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Josh Marshall

Josh Marshall is editor and publisher of TalkingPointsMemo.com.

Articles by Josh

Okay, it comes into focus. Josh Kovensky was prescient. This whistleblower thing is about Ukraine.

9:53 PM: I’m working my way through the video of Rudy Giuliani tonight on CNN. It’s a wild interview. He sounds like someone in deep panic. He is all but admitting that President Trump blackmailed the President of Ukraine, threatening to withhold military aid unless Ukraine went after Joe Biden.

Here are some representative video excerpts from the interview …

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With 98% of the vote counted, Benny Gantz and Blue and White have slightly expanded their lead over Likud. The count is now B&W 33, Likud 31, Joint List 13. More telling is a move that really seems to be Netanyahu giving up the game. I’ll note that people I follow who are closer and better informed about Israeli politics don’t seem to see it that way. But I’ll share my take nonetheless.

Netanyahu today has been saying he wants to form a broad national unity government and he’s invited Gantz to come talk about it with him. Gantz has replied, rather obviously, that he thinks that’s a great idea. But he’d be Prime Minister, not Netanyahu.

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I mentioned in the note below that a number of big things happened around the time this complaint was filed. We don’t know they’re connected. But as we’re piecing this together I wanted to line these events up in chronological order for future reference. I stress again: We don’t know they’re connected.

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Let me detail here a few observations and questions raised by this whistleblower story.

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We now have the President’s first response to last night Post revelation.

At the risk of stating the obvious, this is perhaps more revealing than the President intended. The President has repeatedly sought to communicate with foreign leaders out of earshot of other US officials. In certain cases he’s removed them from private meetings where he is speaking with a foreign leader. He confiscated the notes of a translator who translated during one of his meetings with Vladimir Putin.

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The new details about the secret Intelligence Community whistleblower makes it the big story today and perhaps for many days going forward. I shared my initial thoughts last night. The gist as reported last night in the Post is that the complain is about the President himself, turns on a “promise” he made to an unnamed foreign leader sometime in late July or early August. Critically, the IC Inspector General judged it serious and of urgent concern. Again, more details in my summary. We’ll have more on this over the course of the day.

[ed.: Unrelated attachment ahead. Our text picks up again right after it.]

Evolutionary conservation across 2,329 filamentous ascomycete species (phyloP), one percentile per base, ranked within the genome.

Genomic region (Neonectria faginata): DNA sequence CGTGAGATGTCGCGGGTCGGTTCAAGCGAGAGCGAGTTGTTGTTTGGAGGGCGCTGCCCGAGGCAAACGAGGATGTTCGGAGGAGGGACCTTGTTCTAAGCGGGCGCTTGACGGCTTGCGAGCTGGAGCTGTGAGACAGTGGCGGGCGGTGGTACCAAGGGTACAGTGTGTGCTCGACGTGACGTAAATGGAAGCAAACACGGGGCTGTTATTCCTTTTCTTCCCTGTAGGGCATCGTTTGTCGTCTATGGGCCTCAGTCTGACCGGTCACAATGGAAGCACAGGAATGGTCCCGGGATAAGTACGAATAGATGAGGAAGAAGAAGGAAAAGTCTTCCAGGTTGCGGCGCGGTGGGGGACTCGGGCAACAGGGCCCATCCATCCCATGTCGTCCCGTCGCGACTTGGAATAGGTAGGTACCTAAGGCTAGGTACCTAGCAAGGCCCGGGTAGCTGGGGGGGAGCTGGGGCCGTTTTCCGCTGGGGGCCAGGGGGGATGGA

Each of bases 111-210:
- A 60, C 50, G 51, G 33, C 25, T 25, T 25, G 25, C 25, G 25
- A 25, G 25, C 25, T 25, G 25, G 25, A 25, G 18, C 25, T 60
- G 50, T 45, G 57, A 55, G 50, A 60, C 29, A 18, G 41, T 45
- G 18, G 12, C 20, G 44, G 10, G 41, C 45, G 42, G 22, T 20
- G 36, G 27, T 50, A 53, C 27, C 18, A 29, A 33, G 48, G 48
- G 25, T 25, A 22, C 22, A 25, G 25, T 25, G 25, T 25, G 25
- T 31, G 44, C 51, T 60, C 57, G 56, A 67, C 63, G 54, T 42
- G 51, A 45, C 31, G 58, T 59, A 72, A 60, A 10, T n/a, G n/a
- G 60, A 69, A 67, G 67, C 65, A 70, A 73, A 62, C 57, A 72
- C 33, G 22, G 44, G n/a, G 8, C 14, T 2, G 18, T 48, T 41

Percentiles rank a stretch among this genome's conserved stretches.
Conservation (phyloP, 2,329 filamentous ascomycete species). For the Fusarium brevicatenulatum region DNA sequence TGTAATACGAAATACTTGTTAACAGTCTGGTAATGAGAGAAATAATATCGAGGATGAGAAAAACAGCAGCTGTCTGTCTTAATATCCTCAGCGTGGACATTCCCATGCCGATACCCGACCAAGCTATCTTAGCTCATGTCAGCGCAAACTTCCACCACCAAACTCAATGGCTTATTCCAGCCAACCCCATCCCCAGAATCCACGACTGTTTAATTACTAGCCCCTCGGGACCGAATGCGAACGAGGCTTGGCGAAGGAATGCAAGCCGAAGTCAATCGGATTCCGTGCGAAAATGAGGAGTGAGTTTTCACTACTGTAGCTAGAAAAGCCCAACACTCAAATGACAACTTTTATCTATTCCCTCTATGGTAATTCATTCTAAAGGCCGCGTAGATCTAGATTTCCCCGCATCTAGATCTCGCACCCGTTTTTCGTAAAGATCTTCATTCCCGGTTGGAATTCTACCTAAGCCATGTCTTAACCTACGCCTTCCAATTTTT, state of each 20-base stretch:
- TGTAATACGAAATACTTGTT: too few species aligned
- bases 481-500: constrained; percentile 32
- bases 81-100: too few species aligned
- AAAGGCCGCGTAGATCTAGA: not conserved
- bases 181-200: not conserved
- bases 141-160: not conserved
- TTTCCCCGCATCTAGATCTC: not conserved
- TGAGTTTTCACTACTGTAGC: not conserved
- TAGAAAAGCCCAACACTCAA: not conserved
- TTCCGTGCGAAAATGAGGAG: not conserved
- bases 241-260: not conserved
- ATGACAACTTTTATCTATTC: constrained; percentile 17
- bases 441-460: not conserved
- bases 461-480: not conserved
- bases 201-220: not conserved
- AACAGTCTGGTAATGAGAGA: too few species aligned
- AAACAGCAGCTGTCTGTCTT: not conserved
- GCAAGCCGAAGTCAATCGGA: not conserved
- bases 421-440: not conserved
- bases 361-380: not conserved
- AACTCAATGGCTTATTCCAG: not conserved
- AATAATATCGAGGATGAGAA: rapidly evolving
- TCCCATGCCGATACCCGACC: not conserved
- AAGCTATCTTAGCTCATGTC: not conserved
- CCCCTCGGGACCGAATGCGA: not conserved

For days we’ve been hearing about the standoff between Chairman Adam Schiff and the Office of the Director of National Intelligence over a whistleblower complaint. Josh Kovensky walked us through some of the details this afternoon. Now The Washington Post has escalated the story dramatically by reporting that the complaint is about President Trump himself and centers on a “promise” he made to foreign leader. The complaint was filed on August 12th. So this is all quite recent.

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There are some signs that the Democratic presidential primaries are evolving into a two person race – Biden and Warren. There’s a good argument for Sanders supporters that this is premature and it’s actually a three person race – Biden, Warren and Sanders. But before we litigate that question, let’s look beyond those three.

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My big problem with the various plans for free college and university educations is that it starts from the wrong place. Public colleges and universities are run by states, not by the federal government, with a minute number of exceptions. The real problem is that states aren’t committing enough resources to their state colleges and universities. We have had a two generation long process of disinvestment where the deficit is made up by making students pay for a rising portion of their education in loans. Subsidizing these institutions from the federal level just equates to none of the funding or price discipline that is needed at the state level. States need to raise and spend way, way more on higher education for residents in their states.

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